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Belgian study finds seasonal variance in Candida infections

The research published in the Journal of Clinical Medicine found women were more likely to have infections in the summer.

Candida infections are among the most common reasons patients visit their providers. What increases the likelihood of these infections? In a 10-year, lab-based cohort study, researchers examined how seasonal variations and changes in diet, clothing, exposure to the sun, and temperature play a role in Candida infections.

Gilbert G G Donders, MD, PhD, of Femicare, Clinical Research for Women in Tienen, Belgium, and also the departments of obstetrics and gynecology at both Regional Hospital Heilig Hart (also in Tienen), and University Hospital in Antwerpen, Belgium, and colleagues conducted the study. Researchers examined 12,941 vaginal cultures from vulvovaginitis clinic patients from the Department of the Regional Hospital Heilig Hart in Tienen, Belgium from September 2007 to August 2017. Seventy percent of the women were from the area local to the hospital and 30% were from more rural areas, Donders and colleagues reported. Five percent were from non-European countries. “At this consultation, mainly patients presenting with recurrent vulvovaginal symptoms, with vague and undetermined symptoms, or for follow up during treatment regimens were seen,” researchers reported.1

Swab samples were collected from the upper lateral vaginal vault using a speculum and immediately placed into a liquid Amies preservation medium, then transported to a lab and examined for Candida. Researchers comparedthe presence of albicans and non-albicans species monthly to look for seasonal variation in the winter and summer using Chi-square and chi-square for trend analysis.

Donders and colleagues reported that in 2019, 16% of samples were positive with albicans versus non-albicans species only varying between 1-2% per month and no large differences on a monthly basis.1 For the 10-year period, researchers said June was the month with the highest number of infections (19.0%, p = 0.008) and December had the lowest number (14.5%, p = 0.04).1 Summer had the most number at 15.5% from June, July, and August, while the winter months of December, January, and February had 14%.1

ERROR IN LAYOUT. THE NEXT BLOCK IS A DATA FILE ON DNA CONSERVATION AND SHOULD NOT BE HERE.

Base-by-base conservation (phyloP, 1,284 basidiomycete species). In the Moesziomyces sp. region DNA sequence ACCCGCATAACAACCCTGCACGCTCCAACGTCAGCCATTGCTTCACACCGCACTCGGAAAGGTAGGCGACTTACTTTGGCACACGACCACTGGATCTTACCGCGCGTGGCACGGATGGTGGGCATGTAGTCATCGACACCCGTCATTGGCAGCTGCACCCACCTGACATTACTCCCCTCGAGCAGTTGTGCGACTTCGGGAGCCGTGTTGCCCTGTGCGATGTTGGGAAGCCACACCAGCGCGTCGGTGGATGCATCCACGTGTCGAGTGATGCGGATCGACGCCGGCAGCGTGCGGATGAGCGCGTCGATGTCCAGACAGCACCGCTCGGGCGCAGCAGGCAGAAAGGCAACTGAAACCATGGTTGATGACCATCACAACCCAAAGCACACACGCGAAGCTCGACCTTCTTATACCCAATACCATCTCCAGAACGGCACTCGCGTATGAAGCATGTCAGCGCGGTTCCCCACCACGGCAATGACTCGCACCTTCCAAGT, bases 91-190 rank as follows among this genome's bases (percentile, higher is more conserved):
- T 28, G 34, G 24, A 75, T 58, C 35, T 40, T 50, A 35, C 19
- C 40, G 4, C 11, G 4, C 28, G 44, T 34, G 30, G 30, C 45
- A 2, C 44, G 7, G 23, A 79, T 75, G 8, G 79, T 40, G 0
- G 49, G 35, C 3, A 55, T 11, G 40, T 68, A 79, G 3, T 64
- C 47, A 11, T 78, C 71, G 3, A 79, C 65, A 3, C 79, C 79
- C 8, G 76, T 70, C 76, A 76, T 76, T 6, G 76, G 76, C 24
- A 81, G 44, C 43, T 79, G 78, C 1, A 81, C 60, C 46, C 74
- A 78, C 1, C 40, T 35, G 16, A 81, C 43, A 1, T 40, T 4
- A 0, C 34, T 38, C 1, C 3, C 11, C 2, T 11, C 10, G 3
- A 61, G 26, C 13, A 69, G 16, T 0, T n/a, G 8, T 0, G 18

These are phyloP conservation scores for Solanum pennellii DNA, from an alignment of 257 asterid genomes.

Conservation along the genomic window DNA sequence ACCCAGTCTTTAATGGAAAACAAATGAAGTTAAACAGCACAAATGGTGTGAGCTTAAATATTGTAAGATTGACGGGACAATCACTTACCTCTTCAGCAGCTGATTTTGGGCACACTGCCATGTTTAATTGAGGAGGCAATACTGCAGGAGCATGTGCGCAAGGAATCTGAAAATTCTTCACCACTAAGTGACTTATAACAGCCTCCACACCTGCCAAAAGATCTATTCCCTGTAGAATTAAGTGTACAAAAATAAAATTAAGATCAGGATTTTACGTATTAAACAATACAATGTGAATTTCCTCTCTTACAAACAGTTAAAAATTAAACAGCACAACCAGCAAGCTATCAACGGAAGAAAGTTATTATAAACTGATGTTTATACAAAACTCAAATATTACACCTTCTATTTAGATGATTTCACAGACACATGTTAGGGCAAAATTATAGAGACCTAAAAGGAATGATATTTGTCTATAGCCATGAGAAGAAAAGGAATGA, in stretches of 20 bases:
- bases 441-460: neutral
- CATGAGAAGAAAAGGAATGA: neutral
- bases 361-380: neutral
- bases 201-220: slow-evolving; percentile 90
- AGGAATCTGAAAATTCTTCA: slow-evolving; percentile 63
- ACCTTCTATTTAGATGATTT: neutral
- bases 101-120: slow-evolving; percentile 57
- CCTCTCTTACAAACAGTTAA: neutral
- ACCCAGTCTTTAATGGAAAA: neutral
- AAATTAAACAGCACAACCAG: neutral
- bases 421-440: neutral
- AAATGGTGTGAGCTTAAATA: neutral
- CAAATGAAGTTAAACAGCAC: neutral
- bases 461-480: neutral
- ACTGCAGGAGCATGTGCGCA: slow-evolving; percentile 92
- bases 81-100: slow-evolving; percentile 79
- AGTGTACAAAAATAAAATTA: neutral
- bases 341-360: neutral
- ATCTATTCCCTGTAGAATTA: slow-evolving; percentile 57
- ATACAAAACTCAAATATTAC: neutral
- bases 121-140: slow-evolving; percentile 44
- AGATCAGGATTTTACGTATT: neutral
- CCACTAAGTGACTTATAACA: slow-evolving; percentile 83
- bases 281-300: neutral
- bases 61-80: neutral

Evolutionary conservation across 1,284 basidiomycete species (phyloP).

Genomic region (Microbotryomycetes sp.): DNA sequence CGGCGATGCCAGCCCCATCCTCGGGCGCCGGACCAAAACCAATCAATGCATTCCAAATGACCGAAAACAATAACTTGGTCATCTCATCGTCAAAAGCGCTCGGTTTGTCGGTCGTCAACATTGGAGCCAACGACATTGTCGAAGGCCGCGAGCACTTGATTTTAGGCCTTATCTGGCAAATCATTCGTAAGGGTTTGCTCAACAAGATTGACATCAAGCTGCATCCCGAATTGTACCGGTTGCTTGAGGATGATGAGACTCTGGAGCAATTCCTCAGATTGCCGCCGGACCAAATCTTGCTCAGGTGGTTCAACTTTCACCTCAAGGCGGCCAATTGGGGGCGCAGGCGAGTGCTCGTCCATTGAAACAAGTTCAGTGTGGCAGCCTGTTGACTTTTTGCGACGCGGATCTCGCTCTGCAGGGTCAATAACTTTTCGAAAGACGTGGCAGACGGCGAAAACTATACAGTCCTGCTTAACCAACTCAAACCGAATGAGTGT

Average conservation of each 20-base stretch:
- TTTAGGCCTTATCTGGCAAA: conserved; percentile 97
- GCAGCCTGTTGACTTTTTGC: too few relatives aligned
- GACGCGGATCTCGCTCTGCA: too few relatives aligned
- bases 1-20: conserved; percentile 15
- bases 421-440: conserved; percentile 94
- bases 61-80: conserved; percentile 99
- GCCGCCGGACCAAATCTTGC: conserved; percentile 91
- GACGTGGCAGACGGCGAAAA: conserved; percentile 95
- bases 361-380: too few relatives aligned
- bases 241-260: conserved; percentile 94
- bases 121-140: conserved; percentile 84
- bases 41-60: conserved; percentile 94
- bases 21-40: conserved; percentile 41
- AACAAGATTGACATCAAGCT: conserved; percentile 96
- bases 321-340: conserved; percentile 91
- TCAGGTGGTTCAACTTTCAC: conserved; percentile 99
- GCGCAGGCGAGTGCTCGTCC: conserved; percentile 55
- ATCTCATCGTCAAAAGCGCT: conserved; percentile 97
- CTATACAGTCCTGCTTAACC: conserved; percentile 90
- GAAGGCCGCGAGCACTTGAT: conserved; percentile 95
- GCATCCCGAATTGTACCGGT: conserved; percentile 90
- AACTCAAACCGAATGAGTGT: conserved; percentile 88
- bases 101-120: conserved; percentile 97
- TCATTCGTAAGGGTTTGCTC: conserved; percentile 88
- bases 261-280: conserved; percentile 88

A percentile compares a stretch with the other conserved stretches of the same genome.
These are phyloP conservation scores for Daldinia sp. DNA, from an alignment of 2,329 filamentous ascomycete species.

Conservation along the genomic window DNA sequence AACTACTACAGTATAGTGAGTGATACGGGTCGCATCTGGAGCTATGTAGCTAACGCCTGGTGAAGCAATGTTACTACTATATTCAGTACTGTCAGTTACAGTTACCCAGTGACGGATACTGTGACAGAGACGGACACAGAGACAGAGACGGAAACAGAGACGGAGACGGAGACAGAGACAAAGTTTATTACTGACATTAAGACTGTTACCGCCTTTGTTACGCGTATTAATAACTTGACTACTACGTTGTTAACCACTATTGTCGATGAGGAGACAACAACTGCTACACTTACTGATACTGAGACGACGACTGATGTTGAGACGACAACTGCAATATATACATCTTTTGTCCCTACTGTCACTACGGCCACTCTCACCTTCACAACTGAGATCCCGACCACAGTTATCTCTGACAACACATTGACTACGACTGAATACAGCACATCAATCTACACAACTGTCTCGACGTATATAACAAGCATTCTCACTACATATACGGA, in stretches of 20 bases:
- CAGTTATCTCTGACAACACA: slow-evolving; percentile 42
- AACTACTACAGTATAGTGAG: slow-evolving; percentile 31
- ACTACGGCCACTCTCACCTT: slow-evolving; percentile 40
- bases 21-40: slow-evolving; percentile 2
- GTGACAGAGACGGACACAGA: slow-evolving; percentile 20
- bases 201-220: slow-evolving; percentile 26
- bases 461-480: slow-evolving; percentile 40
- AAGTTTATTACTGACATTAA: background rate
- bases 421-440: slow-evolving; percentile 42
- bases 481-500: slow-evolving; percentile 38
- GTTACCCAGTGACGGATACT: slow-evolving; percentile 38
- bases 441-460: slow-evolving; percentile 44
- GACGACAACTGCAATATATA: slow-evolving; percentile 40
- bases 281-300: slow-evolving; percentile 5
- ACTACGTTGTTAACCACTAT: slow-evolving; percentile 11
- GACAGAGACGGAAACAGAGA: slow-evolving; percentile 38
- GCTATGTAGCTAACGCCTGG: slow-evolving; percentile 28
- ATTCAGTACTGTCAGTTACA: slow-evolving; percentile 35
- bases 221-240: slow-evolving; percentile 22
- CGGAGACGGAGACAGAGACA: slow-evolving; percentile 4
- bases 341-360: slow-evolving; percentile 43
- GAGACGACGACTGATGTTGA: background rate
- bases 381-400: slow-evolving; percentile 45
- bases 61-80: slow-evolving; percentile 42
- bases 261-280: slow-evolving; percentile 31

“Change in temperature, dietary habits, and bodily adaptations due to increased amount of sunlight were discussed as potential pathophysiological mechanisms to explain the excess of Candida in summertime. Further confirmatory research would be beneficial. Women at risk for Candida vulvovaginitis should pay more attention to living habits in summertime to avoid recurrences,” Donders and colleagues reported.1

In an interview with Contemporary OB/GYN® Donders said caring for women with recurrent Candida vaginitis is very difficult. “Very often, physicians and other health care providers don’t know how to handle the disease and start to provide personal advice,” he said. This can include changing underwear, avoiding soap use on the genitals, refraining from bathing, and changing their diet, Donders explained. “Unfortunately, most of these ‘don’t do’s’ only accumulate and make a woman’s life miserable. They seldomly solve or improve the problem of recurrent vulvovaginitis,” Donders said.

Donders told Contemporary OB/GYN® that there is vast experience in taking care of patients lasting over several decades, with a large quantity of lab test results and clinical data. “This allowed us to study in more detail several host factors such as the influence of genetic predisposition, concomitant skin disease, glucose metabolism, and multiple site colonization with candida in women with recurrent vulvovaginal candidiasis,” he said. He added that the nature of the infecting organism and symptom severity may differ from person to person. The organism can also give closer insight into the development of both antimycotic resistance of C albicans as well as the shift from C albicans towards more non-albicans Candida infections in women taking antimycotic regularly.

“We had the clinical impression that Candida vaginitis presented more often during summertime, and less in wintertime, but this has never been studied before to our knowledge,” Donders explained to Contemporary OB/GYN®. “We studied the seasonal influence on an undeniable standard: the number and proportion of positive vaginal cultures per month, over a period of 10 years.” He said this showed a peak of Candida vaginitis is present in June-July and a dip in winter. “Being able to use a large database from a single lab, using an unchanged technique over that period of time, we were able to find a difference in rates in winter versus summertime and speculated about the hypothetical reasons for this. We could also determine that non-albicans strains were not the cause of the differences found,” Donder said.

Reference

Donders GGG, Ruban K, Donders F, Reybrouck R. Lab-Based Retrospective 10-Year Analysis Shows Seasonal Variation of Vaginal Candida Infection Rates in Belgium. J Clin Med. 2022;11(3):574. Published 2022 Jan 24. doi:10.3390/jcm11030574